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VA works to keep up with growing number of homeless female veterans

Veterans homelessness used to be an issue associated with men, but that’s rapidly changing.

According to the General Accountability Office the number of homeless female veterans more than doubled between 2006 and 2010.

That’s a problem because the Department of Veterans Affairs has historically built its programs for men.

In the second instalment of a two part series on veterans homelessness, Tim Lloyd reports on how the VA is trying to keep up with the growing number of homeless female veterans.

A laundry list of challenges

Anne Garcia walks into her room at what the VA calls "the Dom," an addiction treatment and job training facility at Jefferson Barracks.

The Air Force veteran has been homeless for four years. She’s middle aged and has a voice made rough by cigarettes and long nights. A proud mother, she shows off pictures of her daughter that are taped on her locker.

“That’s me and her when she came to see me on Christmas and I wrote 'my motivation,'" Garcia says. "Yeah, my daughter is my sweetheart.”

Clean and sober, Garcia works nights stocking shelves at the Wal-Mart down the road from Jefferson Barracks. Her ex-husband is taking care of her daughter while she gets back on her feet.

But, that’s a luxury a lot of homeless female veterans just don’t have.

VA psychologist Lennora Brown is in charge of the Dom.

“We are going to have to address the issue of female veterans as the primary custodian of children," Brown says. "Our male veterans also have children, but usually they’re with the mothers.  So how do we address that?  With female veterans providing the primary care for the children.”

That’s just one issue in a laundry list of challenges facing the VA as the number of homeless female veterans continues to rise.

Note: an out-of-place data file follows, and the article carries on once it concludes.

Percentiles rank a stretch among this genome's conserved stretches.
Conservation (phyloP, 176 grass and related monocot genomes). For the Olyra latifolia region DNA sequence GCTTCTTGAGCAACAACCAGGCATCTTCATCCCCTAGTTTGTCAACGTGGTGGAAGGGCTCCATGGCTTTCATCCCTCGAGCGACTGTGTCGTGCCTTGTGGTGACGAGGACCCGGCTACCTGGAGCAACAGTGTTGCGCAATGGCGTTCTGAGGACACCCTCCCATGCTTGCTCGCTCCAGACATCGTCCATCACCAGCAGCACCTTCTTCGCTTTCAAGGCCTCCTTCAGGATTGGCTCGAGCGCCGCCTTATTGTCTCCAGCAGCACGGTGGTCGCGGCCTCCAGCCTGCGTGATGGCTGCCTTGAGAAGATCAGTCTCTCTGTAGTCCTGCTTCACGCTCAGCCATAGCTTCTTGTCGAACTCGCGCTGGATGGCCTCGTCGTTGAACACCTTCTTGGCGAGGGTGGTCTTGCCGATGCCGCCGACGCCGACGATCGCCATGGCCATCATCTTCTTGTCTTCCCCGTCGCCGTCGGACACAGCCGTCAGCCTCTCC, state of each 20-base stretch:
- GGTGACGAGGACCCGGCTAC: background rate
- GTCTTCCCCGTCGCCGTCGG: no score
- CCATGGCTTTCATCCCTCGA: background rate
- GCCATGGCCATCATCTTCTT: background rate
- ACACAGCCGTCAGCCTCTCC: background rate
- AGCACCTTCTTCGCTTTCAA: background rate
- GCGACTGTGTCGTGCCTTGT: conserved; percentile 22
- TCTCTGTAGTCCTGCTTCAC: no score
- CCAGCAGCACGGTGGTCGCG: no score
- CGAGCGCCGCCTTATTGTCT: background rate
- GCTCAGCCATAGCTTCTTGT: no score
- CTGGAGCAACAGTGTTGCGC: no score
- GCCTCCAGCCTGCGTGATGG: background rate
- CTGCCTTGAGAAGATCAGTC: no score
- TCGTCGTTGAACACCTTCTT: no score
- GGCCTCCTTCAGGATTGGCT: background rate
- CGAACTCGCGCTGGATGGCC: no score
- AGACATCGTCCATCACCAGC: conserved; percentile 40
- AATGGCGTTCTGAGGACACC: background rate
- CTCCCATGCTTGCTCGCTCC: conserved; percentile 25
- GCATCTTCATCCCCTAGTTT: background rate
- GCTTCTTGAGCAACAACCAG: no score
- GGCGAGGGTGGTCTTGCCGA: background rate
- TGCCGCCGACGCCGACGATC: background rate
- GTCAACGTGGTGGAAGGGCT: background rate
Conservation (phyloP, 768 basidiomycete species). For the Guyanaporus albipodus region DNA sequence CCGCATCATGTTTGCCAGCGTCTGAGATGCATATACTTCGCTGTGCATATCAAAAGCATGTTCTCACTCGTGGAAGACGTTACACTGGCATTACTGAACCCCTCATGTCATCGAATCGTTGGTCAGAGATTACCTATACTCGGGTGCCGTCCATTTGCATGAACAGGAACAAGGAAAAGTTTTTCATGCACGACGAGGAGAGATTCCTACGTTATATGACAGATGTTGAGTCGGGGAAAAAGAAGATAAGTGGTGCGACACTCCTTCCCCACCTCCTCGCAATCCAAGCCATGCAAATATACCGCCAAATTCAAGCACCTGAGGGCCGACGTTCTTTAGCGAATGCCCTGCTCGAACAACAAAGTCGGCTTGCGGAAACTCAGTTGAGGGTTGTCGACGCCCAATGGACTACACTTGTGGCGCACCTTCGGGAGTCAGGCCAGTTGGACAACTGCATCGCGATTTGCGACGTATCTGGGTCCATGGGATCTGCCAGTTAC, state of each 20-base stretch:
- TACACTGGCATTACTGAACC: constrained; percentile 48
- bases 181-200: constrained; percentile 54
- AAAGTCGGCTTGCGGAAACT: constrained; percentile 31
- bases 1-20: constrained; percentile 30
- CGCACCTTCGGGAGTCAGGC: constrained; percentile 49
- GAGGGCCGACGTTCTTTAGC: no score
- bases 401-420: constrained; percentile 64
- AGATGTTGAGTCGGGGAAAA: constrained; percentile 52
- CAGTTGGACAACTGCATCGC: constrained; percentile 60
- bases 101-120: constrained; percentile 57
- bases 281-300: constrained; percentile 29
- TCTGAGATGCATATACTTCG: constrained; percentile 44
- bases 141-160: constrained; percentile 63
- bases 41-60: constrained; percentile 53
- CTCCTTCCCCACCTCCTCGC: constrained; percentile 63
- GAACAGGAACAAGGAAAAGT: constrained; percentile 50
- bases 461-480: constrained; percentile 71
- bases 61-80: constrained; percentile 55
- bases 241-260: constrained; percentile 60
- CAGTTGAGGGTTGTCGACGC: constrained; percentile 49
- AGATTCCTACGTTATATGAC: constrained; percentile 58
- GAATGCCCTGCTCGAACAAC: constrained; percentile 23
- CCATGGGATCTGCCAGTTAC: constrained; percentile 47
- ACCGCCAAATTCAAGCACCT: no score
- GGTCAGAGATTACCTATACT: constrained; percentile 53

“And the VA recognizes that there needs to be a paradigm shift,” Brown says.

She says the agency was built for men and is hustling to keep up with the growing number of homeless female veterans.

That’s especially true for programs like the one she runs, which combines mental health services, substance abuse treatment and job training.

“In the St. Louis VA, for a residential program, the four beds here would be the only four beds,” Brown says.

Changing perceptions

But meeting the needs of female veterans is about far more than housing - it’s also about changing perceptions. For example, Brown says some women struggle after having traumatic experiences during active duty.

“It’s not uncommon for us to have women who have a background in military sexual trauma," Brown says. "I think a lot of times people think, 'well, that happened in the past, just put that behind me and I’m going to move on.' And they don’t recognize how that trauma really affects them.”

According to the VA, one in five women experience a sexual trauma while in the in the military. 

Sweeping those types of experiences under the rug can be one in a number of risk factors for becoming homeless.

Joanne Joseph coordinates the VA’s homeless program in St. Louis and has researched how this plays out locally.

“This population tends to stay with family longer," Joseph says. "And one of the things we found out was women tend to not identify as homeless.”

Community partners and high demand

In response the local VA is reaching out through its community partners. The idea is to make sure women know services are available for them, even if they haven’t always been there in the past.

“We have not historically had transitional housing services for women," Joseph says. "Our new permanent housing program focuses on women veterans. So, we do have more programming now than we have historically.”

The centerpieces of the program are housing vouchers funded by both the VA and the US Department of Housing and Urban Development.

Vouchers help veterans pay rent and are earmarked for those who need ongoing clinical help.

Even though they’re available for all veterans, Joseph says they’ve focused heavily on women in St. Louis.  Locally, more than a third of the 120 vouchers are being used by women, many of whom have children.   
But demand has been so high that the VA has run out of the vouchers in St. Louis, and has to refer women to other housing options.

In response to similar demand around the country the agency is asking Congress for an extra $200 million to expand the program next year.

Links to services for homeless veterans:


Tim Lloyd was a founding host of We Live Here from 2015 to 2018 and was the Senior Producer of On Demand and Content Partnerships until Spring of 2020.